Taylor CR, Hawk JL. PUVA treatment of alopecia areata partialis, totalis and universalis: audit of 10 years' experience at St John's Institute of Dermatology. Br J Dermatol 1995;133(6):914-8.
 Price VH. Double-blind, placebo-controlled evaluation of topical minoxidil inextensive alopecia areata. J Am Acad Dermatol 1987;16(3 Pt 2):730-6.
 Ranchoff RE, Bergfeld WF, Steck WD, et al. Extensive alopecia areata. Results of treatment with 3% topical minoxidil. Cleve Clin J Med 1989;56(2):149-54.
 Fiedler-Weiss VC. Topical minoxidil solution (1% and 5%) in the treatment of alopecia areata. J Am Acad Dermatol 1987;16(3 Pt 2):745-8.
 Fiedler-Weiss VC, Buys CM. Evaluation of anthralin in the treatment of alopecia areata. Arch Dermatol 1987;123(11):1491-3.
 Inui S, Nakajima T, Nakagawa K, et al. Clinical significance of dermoscopy in alopecia areata: analysis of 300 cases. Int J Dermatol 2008;47(7):688-93.
 Ross EK, Vincenzi C, Tosti A. Videodermoscopy in the evaluation of hair and scalp disorders. J Am Acad Dermatol 2006;55(5):799-806.
 Jain N, Doshi B, Khopkar U. Trichoscopy in alopecias: diagnosis simplified. Int J Trichology 2013;5(4):170-8.
 Ganjoo S, Thappa DM. Dermoscopic evaluation of therapeutic response to an intralesional corticosteroid in the treatment of alopecia areata. Indian J Dermatol Venereol Leprol 2013;79(3):408-17.
 De Moura LH, Duque-Estrada B, Abraham LS, et al. Dermoscopy findings of alopecia areata in an African-American patient. J Dermatol Case Rep 2008;2(4):52-4.
 Mane M, Nath AK, Thappa DM. Utility of dermoscopy in alopecia areata. Indian J Dermatol 2011;56(4):407-11.
 Safavi KH, Muller SA, Suman VJ, et al. Incidence of alopecia areata in Olmsted County, Minnesota, 1975 through 1989. Mayo Clin Proc 1995;70(7):628-33.
Arun Achar (1), Loknath Ghoshal (2), Smriti Chowdhury (3)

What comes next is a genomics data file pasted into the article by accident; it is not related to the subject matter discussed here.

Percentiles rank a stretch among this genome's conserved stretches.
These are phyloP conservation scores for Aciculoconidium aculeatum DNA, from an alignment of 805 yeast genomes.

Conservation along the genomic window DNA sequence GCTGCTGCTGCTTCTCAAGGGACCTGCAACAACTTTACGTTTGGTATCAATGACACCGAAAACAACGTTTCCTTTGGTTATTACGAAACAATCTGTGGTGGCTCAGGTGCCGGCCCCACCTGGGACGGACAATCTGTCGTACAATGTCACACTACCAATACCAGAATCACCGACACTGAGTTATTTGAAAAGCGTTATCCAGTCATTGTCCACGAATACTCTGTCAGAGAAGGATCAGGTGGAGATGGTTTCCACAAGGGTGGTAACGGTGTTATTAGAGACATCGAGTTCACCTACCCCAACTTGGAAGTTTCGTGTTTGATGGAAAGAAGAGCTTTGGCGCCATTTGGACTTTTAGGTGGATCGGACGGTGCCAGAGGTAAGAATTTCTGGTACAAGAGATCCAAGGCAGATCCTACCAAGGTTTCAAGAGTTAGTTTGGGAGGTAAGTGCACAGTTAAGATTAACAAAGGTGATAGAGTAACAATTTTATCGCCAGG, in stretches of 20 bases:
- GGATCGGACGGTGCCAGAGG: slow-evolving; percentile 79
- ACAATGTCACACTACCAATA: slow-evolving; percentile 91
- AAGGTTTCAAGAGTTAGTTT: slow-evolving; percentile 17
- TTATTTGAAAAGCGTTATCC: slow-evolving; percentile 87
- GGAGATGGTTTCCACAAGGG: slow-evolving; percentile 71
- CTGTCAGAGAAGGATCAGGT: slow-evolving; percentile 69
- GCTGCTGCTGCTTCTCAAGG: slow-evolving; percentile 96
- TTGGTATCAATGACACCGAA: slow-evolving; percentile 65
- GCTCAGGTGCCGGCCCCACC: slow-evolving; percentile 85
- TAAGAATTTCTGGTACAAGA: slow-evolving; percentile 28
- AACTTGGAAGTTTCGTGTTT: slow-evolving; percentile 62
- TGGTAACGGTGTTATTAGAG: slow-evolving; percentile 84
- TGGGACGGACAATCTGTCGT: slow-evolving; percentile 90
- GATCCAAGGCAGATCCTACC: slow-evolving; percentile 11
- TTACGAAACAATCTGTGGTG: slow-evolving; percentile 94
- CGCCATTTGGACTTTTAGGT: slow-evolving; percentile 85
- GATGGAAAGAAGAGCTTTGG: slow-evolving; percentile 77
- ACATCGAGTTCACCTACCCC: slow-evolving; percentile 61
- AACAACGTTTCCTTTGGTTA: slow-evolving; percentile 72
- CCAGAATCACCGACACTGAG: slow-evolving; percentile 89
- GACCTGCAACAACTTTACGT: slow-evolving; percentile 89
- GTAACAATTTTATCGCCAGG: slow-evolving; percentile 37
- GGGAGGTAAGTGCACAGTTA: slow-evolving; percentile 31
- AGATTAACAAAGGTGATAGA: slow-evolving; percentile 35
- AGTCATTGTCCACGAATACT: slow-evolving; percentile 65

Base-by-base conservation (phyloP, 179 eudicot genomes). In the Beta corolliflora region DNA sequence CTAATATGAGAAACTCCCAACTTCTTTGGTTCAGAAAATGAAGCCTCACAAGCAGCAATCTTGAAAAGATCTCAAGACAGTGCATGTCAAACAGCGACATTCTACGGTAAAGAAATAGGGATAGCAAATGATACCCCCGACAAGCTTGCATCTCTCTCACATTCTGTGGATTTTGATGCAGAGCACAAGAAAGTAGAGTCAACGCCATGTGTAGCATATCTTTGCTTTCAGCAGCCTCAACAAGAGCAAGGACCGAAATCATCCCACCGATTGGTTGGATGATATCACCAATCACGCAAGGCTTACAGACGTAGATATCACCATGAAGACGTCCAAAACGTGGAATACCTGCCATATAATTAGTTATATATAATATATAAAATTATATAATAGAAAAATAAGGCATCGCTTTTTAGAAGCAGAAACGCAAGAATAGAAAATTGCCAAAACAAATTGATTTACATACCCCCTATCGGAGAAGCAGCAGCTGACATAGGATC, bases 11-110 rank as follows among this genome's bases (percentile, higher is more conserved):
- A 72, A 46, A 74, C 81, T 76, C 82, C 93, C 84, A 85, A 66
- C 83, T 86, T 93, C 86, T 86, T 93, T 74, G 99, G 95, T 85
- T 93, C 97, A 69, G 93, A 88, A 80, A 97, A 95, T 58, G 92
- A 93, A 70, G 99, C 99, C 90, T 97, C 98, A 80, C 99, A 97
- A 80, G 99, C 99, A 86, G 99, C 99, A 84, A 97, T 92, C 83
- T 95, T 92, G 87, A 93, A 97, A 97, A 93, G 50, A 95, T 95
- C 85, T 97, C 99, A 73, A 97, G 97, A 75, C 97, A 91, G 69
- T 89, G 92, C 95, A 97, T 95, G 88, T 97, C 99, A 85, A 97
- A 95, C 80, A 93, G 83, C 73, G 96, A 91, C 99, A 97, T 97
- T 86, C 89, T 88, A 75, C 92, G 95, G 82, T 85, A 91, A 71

(1) Associate Professor, Department of Dermatology, NRS Medical College and Hospital, Kolkata, West Bengal, India.
(2) Associate Professor, Department of Dermatology, Medical College Hospital, Kolkata, West Bengal, India.
(3) Resident, Department of Dermatology, NRS Medical College and Hospital, Kolkata, West Bengal, India.
'Financial or Other Competing Interest': None.
Submission 24-05-2019, Peer Review 13-06-2019,
Acceptance 15-06-2019, Published 24-06-2019.
Dr. Loknath Ghoshal, Department of Dermatology, Medical College, 88 College Street, Kolkata-700073, West Bengal, India.
Caption: Figure 1. Scalp Dermoscopy Showing Yellow Dots, Broken Hair and Exclamation Hair
Caption: Figure 2. Scalp Dermoscopy Showing Yellow Dots, Broken Hair and Black Dots
Caption: Figure 3. Scalp Dermoscopy Showing Yellow Dots, Vellus Hair and Exclamation Hair
Caption: Figure 4. Scalp Dermoscopy Showing Yellow Dots, Vellus Hair
Caption: Figure 5. Scalp Dermoscopy Showing Vellus Hair and Exclamation Mark Hair
Caption: Table 4. Compound Bar Diagram Showing Change in Dermatoscopy Findings in Baseline, 1st and 2nd Follow-Up
Table 1. Summary of Demographic Data (n=24) Parameter Sociodemographic Factors Number % Age group 0-14 6 25 15-29 6 25 30-45 12 50 Gender Male 8 33 Female 16 67 Residence Rural 18 75 Urban 6 25 Previous episodes 4 17 Family History 0 0 Table 2. Shows Baseline Clinical Findings. Four Patients Had a History of One Episode Each in The Past and None Had Any Family History (n=24) Clinical Findings Number % of Total Site Eye Brow 1 Multiple Scalp 22 parameters Beard 3 included Other 1 Universalis 1 4 Pattern Totalis 1 4 Focal (patch) 19 79 Ophiasis 3 13 No. of <3 18 75 Patches 3-6 1 4 >6/ large area 5 21 Table 3. Summary of Dermoscopic Findings on Follow-Up (n=24) Yellow Dots Black Dots Initial 4 wks. 8 wks. Initial 4 wks. 8 wks. Present 20 10 4 6 2 2 in (No. of Patients) Absent 4 14 20 18 22 22 in (No. of Patients) p value -- 0.007 <0.0001 -- 0.245 0.24 Broken Hair Vellus Hair Initial 4 wks. 8 wks. Initial 4 wks. 8 wks. Present 2 2 0 4 8 16 in (No. of Patients) Absent 22 22 24 20 16 8 in (No. of Patients) p value -- 0.24 0.02 -- 0.31 0.001 Exclamation Hair Initial 4 wks. 8 wks. Present 4 4 2 in (No. of Patients) Absent 20 20 22 in (No. of Patients) p value -- 0.6 0.6
|Printer friendly Cite/link Email Feedback|
|Title Annotation:||Original Research Article|
|Author:||Achar, Arun; Ghoshal, Loknath; Chowdhury, Smriti|
|Publication:||Journal of Evolution of Medical and Dental Sciences|
|Article Type:||Clinical report|
|Date:||Jun 24, 2019|
|Previous Article:||SURGICAL OUTCOME OF DISTAL FEMORAL FRACTURES TREATED WITH LOCKING COMPRESSION PLATE--A PROSPECTIVE STUDY.|
|Next Article:||USEFULNESS OF PULSE PRESSURE VARIATION AS A TOOL TO ASSESS ADEQUACY OF INTRAVASCULAR VOLUME IN PATIENTS UNDERGOING ELECTIVE RENAL TRANSPLANTATION--AN...|